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ESTHERO - EMusician

ESTHERO

Esthero's path through the music industry really goes against the norm. Where most artists have to fight like sharks for label attention, the industry
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Esthero's path through the music industry really goes against the norm. Where most artists have to fight like sharks for label attention, the industry instead fought like hell for Esthero's attention. Just who is Esthero, and how the hell did a girl from a small town in southern Ontario get Andre 3000, Cee-Lo Green and Sean Lennon to guest on her new album?

Things happened awfully fast for Esthero (born Jen-Bea Englishman). A huge music fan, at age 16, she began wandering down to the town's local folk café and performing covers of Björk and Elvis Costello songs. Zak Werner (now Esthero's manager) had heard about the performances and decided to check her out one evening. He immediately signed the chanteuse, and, soon, she was courted by just about every major label in America. In 1998, after settling in with the now-defunct Work Group label, Esthero released her debut LP, Breath From Another. It was a cornucopia of musical ideas that reflected the young artist's early influences of pop, jazz and rhythm records. It also found a place in the ultracool trip-hop genre, which was the it sound at the time.

On her sophomore effort, Wikkid Little Girls (Reprise, 2005), Esthero wanted to make a record that had no continuity and, like her, was constantly changing. “It wasn't that easy to live this record or to write any of it, so I don't feel like it should be that easy for people to listen to,” Esthero says. Although she partly achieved her goal with a record that flies all over the musical map, her gorgeous voice makes it a damn pretty listen. The album has all of the good stuff that her fans have come to expect — perfect pop, poetry, jazz, hip-hop and soul — not to mention guest collaborations from Andre 3000 on “Jungle Book,” Green on “Gone” and Lennon on “Everyday Is a Holiday (With You).”

But the voice is at the crux of what makes Esthero's sound special. During the Wikkid Little Girls recording sessions, engineer Vic Florencia had to make sure that Esthero's powerful vocals sounded great while also ensuring that they did not overpower the instrumental parts. Using what he calls the “Rolls-Royces” of microphones — Neumann models U 47, U 67 and U 87 and the AKG C 12VR — he typically recorded with a moderately flat EQ and little compression. And he often used a distressor on the vocals going to Digidesign Pro Tools. Then, in Pro Tools, Florencia used plug-ins such as the Waves Renaissance equalizer to take out a lot of weight and to add grit. He also used an Inward Connections Vac Rac compressor to achieve an in-your-face tone. “There are not many tracks on the album that have a sweet, generic vocal sound,” Florencia says. “We wanted to maintain that but also make it sound hipper. That's where EQ and compression in the mix came into play.”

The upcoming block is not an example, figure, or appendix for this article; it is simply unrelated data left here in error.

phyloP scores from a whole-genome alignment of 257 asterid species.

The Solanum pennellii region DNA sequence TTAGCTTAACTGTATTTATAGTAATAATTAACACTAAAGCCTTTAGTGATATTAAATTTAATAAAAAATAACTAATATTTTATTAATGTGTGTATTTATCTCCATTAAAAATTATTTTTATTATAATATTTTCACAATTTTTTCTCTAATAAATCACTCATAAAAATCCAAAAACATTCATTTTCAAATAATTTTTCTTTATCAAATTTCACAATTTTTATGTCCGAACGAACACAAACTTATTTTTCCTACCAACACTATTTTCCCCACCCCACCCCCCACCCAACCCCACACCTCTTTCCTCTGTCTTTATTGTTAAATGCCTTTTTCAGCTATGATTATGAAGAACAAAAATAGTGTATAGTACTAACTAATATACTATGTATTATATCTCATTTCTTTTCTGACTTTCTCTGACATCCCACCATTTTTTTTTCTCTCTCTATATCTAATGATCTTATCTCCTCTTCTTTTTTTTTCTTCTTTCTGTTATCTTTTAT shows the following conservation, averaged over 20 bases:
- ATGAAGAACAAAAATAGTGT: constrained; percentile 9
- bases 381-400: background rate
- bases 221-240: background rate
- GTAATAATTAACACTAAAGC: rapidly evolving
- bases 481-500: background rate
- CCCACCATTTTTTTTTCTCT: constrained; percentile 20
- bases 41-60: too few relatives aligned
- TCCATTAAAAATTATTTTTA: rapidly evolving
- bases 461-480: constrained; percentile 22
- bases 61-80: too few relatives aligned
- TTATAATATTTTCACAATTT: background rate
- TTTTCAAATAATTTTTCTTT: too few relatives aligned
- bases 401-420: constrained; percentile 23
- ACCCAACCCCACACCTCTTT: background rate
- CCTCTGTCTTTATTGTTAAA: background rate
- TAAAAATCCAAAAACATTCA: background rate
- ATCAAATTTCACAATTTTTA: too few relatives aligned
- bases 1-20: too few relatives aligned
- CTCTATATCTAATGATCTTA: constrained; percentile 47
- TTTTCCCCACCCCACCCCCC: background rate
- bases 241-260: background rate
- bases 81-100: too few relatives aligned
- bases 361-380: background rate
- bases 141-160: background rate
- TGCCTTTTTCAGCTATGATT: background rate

Esthero was also unpredictable in the studio, and when it came down to capturing her voice, Florencia made sure to sit down before the session and set up different types of mics around the studio. “Esthero is such a creative gal that we'll be working on a lead vocal, and then something will come into her head, and she'll want to try a background vocal part or a piano part,” he says. “I'd have that all set up so we could go immediately, and it kept the creative energy up.” For example, when recording a lead vocal, they typically used a U 67. But for vocal stacks on the bridge or the verse harmonies, he often set up a different mic to get a different color. “It makes a difference to have the lead vocal recorded on one mic and the nice vocal stack with a couple of different mics,” Florencia says.

After listening to Wikkid Little Girls, it's apparent that Esthero is one of the most versatile voices currently recording. No single style is attached to this artist, and that lack of predictability is incredibly sexy. It also reminds the music world that there are still artists out there who truly have the gift of voice. Florencia's job was made easier because he didn't have to manufacture anything that wasn't already there. This is the mark of a truly talented (and wikkid) little girl. Look out for a mini tour of America in the coming months.